Bright, prosperous future beckons — China Daily, November 6, 2006
That was the headline of an English newspaper on my first full day in Shanghai. No, it had nothing to do with General Motors being the number one carmaker in the ever-growing Chinese car market and it had nothing to do with the Chevrolet Sequel, GM’s hydrogen fuel cell car that I would soon be driving, along with many other journalists, and of course, the mayor of Shanghai. Actually, the headline lauded the just-concluded Beijing summit of the China-Africa cooperation forum and it was just one of the many wonderful things the newspaper painted about China on that particular day.
Shanghai can stun you if it is your first visit to Panda-land. I knew for sure that our large neighbour had arrived in life thanks to stories told to me by those who visited it. But I had visions of a city larger than Mumbai with its share of concrete structures and some wide open roads. And for some strange reason I thought there would be lots of people wearing conical hats and cycling their way around. Needless to say, I was stunned the moment the Airbus A310-300 touched down at Pudong international airport. Exceptionally well laid-out roads, massive buildings that formed an imposing skyline, huge traffic jams made up of shiny new cars and a population that seemed bent on scrubbing the place clean was my first impression of China and it is going to last for ever. I was mildly disappointed to note that the conical hats were missing and most cycles had electric power assistance. Motorcycles are banned in Shanghai — but you have a special lane for small electric scooters and cycles.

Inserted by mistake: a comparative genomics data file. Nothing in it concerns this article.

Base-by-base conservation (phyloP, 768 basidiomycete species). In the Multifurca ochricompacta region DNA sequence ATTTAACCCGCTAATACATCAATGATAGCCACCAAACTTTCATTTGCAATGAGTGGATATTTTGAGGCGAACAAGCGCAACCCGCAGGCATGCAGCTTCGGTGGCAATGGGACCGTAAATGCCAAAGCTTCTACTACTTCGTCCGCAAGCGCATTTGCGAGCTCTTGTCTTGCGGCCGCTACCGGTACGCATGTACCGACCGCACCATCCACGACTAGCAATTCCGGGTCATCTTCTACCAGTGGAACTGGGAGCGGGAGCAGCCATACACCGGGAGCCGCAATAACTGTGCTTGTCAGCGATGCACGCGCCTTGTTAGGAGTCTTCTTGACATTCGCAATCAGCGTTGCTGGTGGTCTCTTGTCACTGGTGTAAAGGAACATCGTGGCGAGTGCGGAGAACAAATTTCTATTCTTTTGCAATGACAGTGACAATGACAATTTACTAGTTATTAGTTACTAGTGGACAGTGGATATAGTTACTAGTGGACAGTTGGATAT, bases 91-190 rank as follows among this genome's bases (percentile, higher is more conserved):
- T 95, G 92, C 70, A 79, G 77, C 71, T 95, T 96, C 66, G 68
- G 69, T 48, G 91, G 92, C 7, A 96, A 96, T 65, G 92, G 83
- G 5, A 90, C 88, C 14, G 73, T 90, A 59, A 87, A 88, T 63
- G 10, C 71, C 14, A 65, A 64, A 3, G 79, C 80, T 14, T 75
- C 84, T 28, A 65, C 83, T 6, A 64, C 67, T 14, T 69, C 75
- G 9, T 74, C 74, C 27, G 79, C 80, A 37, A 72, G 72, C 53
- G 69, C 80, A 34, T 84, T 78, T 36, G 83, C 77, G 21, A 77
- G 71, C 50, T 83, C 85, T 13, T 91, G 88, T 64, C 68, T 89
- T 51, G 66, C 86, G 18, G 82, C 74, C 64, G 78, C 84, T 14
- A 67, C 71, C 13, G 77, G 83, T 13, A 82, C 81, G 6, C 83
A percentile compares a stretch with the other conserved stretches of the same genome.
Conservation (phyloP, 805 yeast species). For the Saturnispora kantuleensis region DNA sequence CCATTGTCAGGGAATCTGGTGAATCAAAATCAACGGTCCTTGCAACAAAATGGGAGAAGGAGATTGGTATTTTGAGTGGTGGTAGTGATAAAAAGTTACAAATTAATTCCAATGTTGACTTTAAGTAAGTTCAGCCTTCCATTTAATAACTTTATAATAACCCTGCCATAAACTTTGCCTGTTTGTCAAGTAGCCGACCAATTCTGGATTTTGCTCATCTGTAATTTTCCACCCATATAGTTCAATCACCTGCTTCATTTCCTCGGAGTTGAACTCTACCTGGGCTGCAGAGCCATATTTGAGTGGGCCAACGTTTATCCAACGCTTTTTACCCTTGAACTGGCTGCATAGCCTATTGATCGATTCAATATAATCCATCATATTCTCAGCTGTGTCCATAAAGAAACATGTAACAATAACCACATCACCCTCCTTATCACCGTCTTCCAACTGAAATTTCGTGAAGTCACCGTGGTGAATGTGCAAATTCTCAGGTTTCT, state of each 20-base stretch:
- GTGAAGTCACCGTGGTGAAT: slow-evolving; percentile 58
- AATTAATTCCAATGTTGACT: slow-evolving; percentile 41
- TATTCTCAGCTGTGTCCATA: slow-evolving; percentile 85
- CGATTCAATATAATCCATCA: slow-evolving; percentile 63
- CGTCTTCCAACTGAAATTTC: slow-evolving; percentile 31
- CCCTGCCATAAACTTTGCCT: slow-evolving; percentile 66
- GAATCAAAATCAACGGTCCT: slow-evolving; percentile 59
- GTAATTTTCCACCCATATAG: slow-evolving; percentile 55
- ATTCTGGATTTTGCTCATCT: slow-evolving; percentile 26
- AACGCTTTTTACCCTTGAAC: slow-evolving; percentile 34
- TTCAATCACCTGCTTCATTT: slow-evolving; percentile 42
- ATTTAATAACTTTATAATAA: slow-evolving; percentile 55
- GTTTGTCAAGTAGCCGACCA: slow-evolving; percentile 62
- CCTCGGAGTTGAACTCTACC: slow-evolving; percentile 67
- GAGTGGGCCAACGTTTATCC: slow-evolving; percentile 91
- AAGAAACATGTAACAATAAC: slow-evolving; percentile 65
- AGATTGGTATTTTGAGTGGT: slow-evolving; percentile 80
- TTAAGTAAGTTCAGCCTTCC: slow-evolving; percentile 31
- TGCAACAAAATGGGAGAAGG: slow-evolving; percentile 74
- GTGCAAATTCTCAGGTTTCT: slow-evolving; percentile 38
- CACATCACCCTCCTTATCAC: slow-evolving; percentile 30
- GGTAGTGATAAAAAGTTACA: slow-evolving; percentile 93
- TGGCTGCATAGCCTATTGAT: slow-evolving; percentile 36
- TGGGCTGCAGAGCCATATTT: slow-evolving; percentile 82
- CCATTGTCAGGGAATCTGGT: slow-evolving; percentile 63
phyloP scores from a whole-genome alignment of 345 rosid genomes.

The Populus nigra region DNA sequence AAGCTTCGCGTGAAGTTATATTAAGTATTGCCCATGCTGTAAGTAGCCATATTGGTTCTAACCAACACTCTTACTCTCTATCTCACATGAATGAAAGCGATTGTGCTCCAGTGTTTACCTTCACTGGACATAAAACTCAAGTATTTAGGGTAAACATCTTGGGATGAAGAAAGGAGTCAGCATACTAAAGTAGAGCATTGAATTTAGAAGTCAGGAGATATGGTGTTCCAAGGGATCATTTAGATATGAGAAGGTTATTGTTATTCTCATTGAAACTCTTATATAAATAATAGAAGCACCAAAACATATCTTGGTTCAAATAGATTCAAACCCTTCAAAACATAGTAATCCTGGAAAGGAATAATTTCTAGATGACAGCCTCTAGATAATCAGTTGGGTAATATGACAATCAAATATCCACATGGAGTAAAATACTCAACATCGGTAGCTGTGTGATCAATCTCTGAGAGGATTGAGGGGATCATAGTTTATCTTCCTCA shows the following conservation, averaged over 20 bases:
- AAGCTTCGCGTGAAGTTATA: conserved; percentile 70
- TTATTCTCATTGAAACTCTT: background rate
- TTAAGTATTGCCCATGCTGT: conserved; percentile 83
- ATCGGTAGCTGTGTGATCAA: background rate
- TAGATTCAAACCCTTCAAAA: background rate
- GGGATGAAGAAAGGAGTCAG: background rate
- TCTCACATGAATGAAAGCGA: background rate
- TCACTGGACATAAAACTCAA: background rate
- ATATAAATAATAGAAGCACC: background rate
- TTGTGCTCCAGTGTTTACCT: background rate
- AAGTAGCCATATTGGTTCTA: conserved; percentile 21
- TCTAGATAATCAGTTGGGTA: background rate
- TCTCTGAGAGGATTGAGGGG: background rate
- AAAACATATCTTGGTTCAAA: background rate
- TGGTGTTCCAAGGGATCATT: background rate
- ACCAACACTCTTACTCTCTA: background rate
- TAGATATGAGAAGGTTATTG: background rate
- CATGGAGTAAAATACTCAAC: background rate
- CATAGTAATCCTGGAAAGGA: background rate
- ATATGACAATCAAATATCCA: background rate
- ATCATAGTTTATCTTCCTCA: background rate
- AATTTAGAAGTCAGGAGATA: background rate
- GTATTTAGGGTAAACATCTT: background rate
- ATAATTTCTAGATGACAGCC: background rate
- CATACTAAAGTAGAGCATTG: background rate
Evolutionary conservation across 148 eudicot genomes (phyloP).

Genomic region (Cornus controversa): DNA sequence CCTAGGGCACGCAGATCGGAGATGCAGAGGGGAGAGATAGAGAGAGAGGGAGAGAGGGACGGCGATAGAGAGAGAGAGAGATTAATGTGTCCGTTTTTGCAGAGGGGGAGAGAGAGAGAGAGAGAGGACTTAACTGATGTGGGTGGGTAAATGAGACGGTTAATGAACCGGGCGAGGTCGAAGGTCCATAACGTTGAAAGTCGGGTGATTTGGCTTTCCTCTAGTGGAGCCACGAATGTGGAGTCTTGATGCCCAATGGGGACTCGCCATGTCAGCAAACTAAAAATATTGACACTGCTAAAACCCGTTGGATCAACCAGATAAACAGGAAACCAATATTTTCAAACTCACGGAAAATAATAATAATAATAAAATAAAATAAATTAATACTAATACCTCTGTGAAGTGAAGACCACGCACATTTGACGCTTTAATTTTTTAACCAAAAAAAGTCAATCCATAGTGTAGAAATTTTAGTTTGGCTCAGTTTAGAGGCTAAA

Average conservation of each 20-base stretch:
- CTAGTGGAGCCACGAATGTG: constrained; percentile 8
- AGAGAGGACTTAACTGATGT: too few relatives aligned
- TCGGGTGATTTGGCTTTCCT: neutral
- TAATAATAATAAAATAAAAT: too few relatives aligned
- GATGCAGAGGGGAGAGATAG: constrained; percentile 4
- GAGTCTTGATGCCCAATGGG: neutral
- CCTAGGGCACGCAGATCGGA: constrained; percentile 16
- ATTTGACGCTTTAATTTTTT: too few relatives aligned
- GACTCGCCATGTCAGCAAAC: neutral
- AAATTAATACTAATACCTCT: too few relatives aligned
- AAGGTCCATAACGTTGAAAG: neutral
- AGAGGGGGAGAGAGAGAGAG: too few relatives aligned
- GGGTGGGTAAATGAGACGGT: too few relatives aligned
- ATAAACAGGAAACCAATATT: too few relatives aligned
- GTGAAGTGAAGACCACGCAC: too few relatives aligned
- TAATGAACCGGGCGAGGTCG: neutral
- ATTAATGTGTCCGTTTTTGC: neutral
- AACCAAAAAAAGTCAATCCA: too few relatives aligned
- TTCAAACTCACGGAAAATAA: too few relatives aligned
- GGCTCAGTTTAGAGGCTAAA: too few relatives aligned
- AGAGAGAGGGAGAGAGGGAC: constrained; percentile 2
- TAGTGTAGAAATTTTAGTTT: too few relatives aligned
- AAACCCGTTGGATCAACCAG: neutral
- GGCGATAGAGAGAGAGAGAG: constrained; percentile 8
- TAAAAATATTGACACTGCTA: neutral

Industrial corridor plays pivotal role in rejuvenation — China Daily, November 6, 2006